Authors: I. Fahi, T. Remmal, F. El Kamel, B. Ayoub

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The treatment of the geotechnical database of the region of Casablanca was difficult to achieve due to the heterogeneity of the nomenclature of the lithological formations composing its soil. It appears necessary to harmonize the nomenclature of the facies and to produce cartographic documents useful for construction projects and studies before any investment program. To achieve this, more than 600 surveys made by the Public Laboratory for Testing and Studies (LPEE) in the agglomeration of Casablanca, were studied. Moreover, some local observations were made in different places of the metropolis. Each survey was the subject of a sheet containing lithological succession, macro and microscopic description of petrographic facies with photographic illustration, as well as measurements of geomechanical tests. In addition, an X-ray diffraction analysis was made in order to characterize the surficial formations of the region.

Keywords: Casablanca, guidebook, petrography, soil

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17 On Strengthening Program of Sixty Years Old Dome Using Carbon Fiber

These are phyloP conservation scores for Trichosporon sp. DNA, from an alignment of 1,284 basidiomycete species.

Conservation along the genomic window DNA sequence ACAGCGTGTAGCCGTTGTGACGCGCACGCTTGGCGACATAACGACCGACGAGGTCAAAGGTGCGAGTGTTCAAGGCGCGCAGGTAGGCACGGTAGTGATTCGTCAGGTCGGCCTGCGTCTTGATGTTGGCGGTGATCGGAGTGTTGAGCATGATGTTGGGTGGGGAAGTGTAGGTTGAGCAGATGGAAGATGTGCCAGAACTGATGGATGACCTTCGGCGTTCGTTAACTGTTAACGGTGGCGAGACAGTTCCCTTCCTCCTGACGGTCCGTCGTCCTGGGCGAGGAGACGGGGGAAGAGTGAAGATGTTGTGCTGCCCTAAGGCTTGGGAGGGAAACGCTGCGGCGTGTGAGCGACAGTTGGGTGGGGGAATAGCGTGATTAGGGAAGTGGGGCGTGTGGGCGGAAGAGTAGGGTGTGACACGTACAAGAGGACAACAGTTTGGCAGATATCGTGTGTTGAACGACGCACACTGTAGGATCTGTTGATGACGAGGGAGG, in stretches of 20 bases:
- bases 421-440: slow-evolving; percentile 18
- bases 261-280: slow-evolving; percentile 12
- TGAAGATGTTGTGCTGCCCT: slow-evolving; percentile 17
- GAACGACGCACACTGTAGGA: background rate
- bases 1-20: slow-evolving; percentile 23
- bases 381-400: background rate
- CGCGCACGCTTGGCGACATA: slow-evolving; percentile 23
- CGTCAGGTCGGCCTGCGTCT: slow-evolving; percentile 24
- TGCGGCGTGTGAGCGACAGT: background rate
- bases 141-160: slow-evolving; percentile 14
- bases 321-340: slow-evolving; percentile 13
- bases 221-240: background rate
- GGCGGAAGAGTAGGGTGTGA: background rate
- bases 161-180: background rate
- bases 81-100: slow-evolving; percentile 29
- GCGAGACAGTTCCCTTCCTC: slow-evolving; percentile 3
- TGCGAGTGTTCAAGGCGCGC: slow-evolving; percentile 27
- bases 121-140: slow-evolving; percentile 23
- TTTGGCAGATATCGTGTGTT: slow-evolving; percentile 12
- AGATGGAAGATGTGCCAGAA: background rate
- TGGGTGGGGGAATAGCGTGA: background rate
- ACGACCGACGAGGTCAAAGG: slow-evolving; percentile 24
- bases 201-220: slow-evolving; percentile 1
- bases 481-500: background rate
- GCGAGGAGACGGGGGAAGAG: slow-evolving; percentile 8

Authors: Humayun R. H. Kabir

Abstract:

A reinforced concrete dome-built 60 years ago- of circular shape of diameter of 30 m was in distressed conditions due to adverse weathering effects, such as high temperature, wind, and poor maintenance. It was decided to restore the dome to its full strength for future use. A full material strength and durability check including petrography test were conducted. It was observed that the concrete strength was in acceptable range, while bars were corroded more than 40% to their original configurations. Widespread cracks were almost in every meter square. A strengthening program with filling the cracks by injection method, and carbon fiber layup and wrap was considered. Ultra Sound Pulse Velocity (UPV) test was conducted to observe crack depth. Ground Penetration Radar (GPR) test was conducted to observe internal bar conditions and internal cracks. Finally, a load test was conducted to certify the carbon fiber effectiveness, injection method procedure and overall behavior of dome.

Keywords: dome, strengthening program, carbon fiber, load test

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16 Mineralogy and Classification of Altered Host Rocks in the Zaghia Iron Oxide Deposit, East of Bafq, Central Iran

Authors: Azat Eslamizadeh, Neda Akbarian

Abstract: